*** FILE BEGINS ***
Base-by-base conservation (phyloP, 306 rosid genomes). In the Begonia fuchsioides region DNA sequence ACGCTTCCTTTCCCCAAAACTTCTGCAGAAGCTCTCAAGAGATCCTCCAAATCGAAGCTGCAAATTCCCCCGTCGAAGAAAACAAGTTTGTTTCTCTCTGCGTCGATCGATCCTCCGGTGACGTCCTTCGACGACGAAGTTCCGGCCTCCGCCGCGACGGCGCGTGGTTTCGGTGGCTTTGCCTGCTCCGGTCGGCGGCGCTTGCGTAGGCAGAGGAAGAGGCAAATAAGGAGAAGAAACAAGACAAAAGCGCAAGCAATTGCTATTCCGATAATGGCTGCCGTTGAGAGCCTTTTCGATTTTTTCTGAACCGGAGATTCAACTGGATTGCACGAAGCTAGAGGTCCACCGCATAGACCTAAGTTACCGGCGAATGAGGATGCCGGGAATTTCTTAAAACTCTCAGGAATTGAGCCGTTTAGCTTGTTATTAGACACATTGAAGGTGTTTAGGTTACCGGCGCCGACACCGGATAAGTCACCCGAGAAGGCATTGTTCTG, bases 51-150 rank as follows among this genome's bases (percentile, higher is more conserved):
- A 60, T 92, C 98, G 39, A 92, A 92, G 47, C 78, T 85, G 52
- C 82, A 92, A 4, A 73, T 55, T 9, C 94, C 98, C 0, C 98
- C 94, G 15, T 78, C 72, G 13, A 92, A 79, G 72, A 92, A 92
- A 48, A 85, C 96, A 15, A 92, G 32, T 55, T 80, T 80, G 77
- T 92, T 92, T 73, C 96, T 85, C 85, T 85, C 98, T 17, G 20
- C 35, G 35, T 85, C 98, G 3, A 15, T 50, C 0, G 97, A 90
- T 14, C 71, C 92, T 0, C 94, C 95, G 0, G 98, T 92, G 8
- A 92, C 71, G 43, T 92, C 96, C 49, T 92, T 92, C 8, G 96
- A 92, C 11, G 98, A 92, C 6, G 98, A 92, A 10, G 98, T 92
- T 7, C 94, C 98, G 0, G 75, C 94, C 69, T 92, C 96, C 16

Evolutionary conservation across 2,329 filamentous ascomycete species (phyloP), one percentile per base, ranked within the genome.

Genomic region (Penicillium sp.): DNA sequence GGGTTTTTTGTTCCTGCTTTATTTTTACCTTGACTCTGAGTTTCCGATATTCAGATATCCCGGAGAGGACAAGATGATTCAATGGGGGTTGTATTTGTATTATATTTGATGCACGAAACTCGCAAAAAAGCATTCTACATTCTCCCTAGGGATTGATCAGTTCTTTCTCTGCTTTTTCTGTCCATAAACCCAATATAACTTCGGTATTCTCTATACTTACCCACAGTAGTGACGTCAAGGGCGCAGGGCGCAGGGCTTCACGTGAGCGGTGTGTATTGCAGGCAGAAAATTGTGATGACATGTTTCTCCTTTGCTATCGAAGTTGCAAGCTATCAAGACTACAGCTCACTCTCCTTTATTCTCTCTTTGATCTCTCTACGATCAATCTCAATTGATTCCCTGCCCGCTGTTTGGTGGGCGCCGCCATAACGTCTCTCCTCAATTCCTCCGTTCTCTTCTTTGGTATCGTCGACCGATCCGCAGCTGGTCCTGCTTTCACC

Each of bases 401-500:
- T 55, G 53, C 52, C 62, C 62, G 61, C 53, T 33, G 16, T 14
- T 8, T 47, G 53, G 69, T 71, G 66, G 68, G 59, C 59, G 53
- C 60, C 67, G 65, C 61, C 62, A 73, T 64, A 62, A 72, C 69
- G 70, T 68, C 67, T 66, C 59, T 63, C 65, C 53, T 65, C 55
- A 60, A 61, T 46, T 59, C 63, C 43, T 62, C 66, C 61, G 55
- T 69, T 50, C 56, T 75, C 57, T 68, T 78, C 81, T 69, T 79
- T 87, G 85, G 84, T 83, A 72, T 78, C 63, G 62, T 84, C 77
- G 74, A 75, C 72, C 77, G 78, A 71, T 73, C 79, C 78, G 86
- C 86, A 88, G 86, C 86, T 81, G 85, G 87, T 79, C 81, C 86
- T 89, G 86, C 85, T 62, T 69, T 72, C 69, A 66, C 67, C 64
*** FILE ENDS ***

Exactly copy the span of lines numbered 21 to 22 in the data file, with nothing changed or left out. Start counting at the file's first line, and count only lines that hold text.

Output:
- T 87, G 85, G 84, T 83, A 72, T 78, C 63, G 62, T 84, C 77
- G 74, A 75, C 72, C 77, G 78, A 71, T 73, C 79, C 78, G 86